INTRODUCTIONResearchers strive to publish their research ideas, thoughts and innovations in quality journals to influence societal change and make positive contributions in their fields of endeavour. These publications form the major basis for decision-making among appointment and promotion committees. Apart from these motivations, researchers are driven by the need for self-actualisation and continually strive to have their research recognised within the communities of scholars. In addition to these inherent and professional benefits, scholarly publications may in real terms yield monetary rewards to researchers as they may use highly ranked publications to apply for research grants and travel funding (Wagner, 2012; Bedard & Gendron, 2003). Increasingly, academic funding and staff development and planning is reliant on the number and perceived quality of academic journal publications (Villiers & Dumay, 2013). The role of scholarly publications can sometimes be far-fetched. The research output of a particular researcher may be the singular basis for taking redundancy decisions. Harzing (2010) and Englebrecht et al. (2008) refer to the "publish or perish" phenomenon and comment on the resulting behavioural adjustments researchers are forced to make.Despite the fact that many researchers recognize the importance of publishing and a number of them often manage to publish their research, the choice of publishing in a highly rated journal is not always a decision they can appropriate to themselves. In certain cases, top tier journals get at least ten times as many submissions as they are able to publish, ensuring low acceptance rates (Guthrie & Parker, 2012). Consequently, researchers whose works end up being rejected by top rated journals end up publishing "anywhere" without considering the potential low impact of their research due to their publication preferences. For most academic researchers in Ghana, getting published is a sine qua non for promotion and tenure, as well as for personal and professional prestige, and to a large extent a contributor to academic quality and innovation. Academic researchers in Ghana consist of academic staff such as lecturers, research fellows and librarians. In addition, researchers are also found in other professional units within academic, research and professional institutions. Consequently, this study defines researchers as academic staff of an institution of higher learning who are involved in research activities for the purpose of promoting teaching, learning, research and community service.Even though academic researchers are expected to publish in high quality academic journals, it appears that a number of these researchers publish in low quality journals and this potentially leads to low impact of their research findings. The literature reveals that not much has been studied in relation to the reasons why academic researchers in Ghana publish in the type of journals they publish in. This study is an attempt to find out the motivations of researchers to publish in the type of journals they publish in, with the ultimate aim of contributing to solutions for improving academic research quality and innovation. The study is expected to create new knowledge and add to the existing literature on academic publishing in Ghana. The findings may be of benefit to academic and research institutions, members of appointments and promotion boards, assessors and reviewers, librarians, journal publishers and editors, as well as the researchers themselves.PURPOSE OF THE STUDYThe purpose of the study is to explore the factors responsible for publication preferences among a select group of researchers attending a research writing workshop in Ghana. Specifically, the study attempts to find answers to the following research questions:RQ1 : What factors motivate researchers to publish their research findings?RQ2: What factors influence researchers' journal selection decisions? …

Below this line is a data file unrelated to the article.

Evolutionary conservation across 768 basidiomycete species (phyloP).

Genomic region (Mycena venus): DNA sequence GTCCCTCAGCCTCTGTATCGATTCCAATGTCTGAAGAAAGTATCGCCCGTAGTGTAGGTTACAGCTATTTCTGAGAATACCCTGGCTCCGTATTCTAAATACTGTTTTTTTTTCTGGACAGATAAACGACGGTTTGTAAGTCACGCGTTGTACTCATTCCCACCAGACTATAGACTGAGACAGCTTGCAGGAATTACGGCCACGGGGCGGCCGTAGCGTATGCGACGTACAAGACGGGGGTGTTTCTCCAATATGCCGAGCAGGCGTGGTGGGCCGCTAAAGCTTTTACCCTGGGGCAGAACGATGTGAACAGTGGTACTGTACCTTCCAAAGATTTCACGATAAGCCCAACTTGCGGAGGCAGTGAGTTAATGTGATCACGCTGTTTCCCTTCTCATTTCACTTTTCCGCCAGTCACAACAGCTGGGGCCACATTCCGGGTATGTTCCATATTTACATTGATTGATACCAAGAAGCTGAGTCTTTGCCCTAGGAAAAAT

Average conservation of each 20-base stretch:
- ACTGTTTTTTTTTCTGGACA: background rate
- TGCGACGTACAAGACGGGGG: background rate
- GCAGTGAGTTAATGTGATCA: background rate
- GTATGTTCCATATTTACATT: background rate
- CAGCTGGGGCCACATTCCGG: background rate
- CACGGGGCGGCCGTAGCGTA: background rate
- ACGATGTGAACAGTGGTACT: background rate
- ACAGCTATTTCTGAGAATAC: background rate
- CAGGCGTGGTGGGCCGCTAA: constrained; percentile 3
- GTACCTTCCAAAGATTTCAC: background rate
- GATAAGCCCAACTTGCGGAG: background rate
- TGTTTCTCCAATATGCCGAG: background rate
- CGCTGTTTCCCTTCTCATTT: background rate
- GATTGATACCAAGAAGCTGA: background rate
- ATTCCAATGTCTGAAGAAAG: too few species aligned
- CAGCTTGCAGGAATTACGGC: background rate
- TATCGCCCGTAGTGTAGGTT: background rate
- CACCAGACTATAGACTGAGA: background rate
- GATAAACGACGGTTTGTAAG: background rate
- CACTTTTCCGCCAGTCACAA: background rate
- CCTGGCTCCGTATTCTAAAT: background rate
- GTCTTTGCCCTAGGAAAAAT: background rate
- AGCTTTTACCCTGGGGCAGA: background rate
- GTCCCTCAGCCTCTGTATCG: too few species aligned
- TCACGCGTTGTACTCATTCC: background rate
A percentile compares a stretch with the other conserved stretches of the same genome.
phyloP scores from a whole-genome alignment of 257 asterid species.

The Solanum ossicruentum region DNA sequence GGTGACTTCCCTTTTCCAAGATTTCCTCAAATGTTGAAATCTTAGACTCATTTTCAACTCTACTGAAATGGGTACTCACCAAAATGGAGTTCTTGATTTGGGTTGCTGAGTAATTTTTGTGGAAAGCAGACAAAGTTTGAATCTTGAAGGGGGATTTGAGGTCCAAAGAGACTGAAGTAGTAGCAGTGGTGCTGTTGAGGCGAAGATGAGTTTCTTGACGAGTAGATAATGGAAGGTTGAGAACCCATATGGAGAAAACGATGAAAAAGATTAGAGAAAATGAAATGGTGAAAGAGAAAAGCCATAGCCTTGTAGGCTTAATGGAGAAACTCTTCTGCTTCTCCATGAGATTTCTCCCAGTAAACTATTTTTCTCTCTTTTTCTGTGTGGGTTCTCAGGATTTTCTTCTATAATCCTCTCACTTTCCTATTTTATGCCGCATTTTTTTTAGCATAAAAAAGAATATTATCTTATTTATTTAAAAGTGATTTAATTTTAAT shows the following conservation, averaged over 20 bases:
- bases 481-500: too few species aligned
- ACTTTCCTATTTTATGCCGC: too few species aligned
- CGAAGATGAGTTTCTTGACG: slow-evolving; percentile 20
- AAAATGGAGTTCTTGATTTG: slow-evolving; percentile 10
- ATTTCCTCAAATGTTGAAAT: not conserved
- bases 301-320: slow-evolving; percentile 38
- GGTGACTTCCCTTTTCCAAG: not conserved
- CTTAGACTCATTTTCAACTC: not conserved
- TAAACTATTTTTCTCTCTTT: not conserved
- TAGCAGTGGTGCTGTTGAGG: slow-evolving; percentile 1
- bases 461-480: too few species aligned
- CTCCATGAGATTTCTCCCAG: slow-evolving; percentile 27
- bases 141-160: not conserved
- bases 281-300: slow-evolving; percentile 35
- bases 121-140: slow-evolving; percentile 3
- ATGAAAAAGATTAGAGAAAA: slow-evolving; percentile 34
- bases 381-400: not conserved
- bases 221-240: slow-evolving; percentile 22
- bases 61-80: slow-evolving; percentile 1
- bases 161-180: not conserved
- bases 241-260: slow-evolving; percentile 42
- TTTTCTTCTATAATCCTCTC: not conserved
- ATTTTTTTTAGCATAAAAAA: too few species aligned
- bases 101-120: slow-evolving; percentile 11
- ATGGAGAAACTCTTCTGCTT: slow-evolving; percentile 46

• Correction
    • Source
    • Cite
    • Save